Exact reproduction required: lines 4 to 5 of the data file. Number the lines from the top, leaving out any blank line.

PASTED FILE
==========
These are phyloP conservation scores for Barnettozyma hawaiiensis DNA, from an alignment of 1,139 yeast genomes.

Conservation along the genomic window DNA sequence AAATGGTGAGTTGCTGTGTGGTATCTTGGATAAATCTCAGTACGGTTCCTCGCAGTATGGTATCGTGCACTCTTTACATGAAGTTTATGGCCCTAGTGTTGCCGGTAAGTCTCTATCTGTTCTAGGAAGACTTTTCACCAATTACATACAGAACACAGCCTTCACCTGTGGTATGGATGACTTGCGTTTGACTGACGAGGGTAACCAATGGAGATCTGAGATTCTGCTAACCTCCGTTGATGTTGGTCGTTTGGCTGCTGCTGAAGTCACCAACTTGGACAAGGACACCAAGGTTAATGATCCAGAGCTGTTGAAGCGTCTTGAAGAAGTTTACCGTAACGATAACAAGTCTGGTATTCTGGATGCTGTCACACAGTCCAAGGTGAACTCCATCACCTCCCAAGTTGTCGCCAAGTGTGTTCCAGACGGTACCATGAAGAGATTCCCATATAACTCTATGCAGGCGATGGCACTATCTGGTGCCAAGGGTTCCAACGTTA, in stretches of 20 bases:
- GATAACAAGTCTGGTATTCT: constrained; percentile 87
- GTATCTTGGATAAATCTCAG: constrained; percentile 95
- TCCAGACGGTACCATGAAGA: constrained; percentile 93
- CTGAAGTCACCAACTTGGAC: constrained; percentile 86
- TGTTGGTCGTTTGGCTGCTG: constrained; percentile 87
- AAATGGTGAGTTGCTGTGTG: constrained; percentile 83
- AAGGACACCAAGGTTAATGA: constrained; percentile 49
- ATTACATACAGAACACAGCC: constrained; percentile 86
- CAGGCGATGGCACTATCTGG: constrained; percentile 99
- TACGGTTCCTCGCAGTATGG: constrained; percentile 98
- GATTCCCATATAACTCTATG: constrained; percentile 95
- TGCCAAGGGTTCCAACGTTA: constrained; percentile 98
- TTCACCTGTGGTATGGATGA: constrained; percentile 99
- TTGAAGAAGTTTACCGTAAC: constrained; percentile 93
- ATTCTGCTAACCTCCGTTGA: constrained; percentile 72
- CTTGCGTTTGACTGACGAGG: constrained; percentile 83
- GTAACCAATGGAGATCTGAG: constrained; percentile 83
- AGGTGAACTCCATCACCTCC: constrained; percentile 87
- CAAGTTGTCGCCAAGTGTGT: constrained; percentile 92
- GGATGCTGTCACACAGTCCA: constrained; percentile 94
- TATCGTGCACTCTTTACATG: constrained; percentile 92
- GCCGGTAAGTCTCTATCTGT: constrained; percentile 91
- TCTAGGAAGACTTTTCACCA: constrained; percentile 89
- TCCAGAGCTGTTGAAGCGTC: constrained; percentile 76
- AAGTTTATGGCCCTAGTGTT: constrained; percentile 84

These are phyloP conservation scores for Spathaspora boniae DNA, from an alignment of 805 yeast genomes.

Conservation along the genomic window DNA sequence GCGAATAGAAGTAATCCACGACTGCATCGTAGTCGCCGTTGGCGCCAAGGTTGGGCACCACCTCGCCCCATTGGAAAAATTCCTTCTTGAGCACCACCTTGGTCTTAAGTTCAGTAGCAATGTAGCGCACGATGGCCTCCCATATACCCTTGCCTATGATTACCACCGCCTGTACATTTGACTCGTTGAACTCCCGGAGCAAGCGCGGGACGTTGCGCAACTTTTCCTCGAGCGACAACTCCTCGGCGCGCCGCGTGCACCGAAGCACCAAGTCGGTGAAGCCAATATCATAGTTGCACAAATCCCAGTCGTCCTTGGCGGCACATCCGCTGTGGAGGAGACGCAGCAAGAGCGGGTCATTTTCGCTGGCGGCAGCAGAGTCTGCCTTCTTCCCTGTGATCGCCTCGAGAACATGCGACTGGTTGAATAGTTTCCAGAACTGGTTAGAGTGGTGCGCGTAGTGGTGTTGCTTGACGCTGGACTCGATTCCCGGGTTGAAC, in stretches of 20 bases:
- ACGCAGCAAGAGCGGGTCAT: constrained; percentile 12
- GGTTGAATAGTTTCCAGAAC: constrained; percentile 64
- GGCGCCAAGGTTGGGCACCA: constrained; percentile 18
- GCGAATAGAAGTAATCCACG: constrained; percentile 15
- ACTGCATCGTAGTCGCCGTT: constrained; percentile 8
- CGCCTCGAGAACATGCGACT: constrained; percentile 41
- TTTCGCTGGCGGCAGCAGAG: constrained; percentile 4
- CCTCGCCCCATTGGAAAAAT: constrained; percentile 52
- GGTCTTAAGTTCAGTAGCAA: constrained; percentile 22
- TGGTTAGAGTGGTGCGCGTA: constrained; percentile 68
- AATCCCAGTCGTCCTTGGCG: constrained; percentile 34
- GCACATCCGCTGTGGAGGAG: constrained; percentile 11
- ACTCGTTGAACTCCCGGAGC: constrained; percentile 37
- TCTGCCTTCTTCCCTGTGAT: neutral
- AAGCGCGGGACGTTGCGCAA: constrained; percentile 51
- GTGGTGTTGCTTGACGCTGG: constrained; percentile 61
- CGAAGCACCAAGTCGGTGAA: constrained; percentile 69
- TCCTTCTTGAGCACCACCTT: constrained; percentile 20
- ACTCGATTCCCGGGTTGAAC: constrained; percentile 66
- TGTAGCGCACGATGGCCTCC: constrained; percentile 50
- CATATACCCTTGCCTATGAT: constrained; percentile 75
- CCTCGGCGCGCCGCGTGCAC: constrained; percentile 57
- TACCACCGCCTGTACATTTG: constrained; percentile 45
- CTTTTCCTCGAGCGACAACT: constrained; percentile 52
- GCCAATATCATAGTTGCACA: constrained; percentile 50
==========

- GTATCTTGGATAAATCTCAG: constrained; percentile 95
- TCCAGACGGTACCATGAAGA: constrained; percentile 93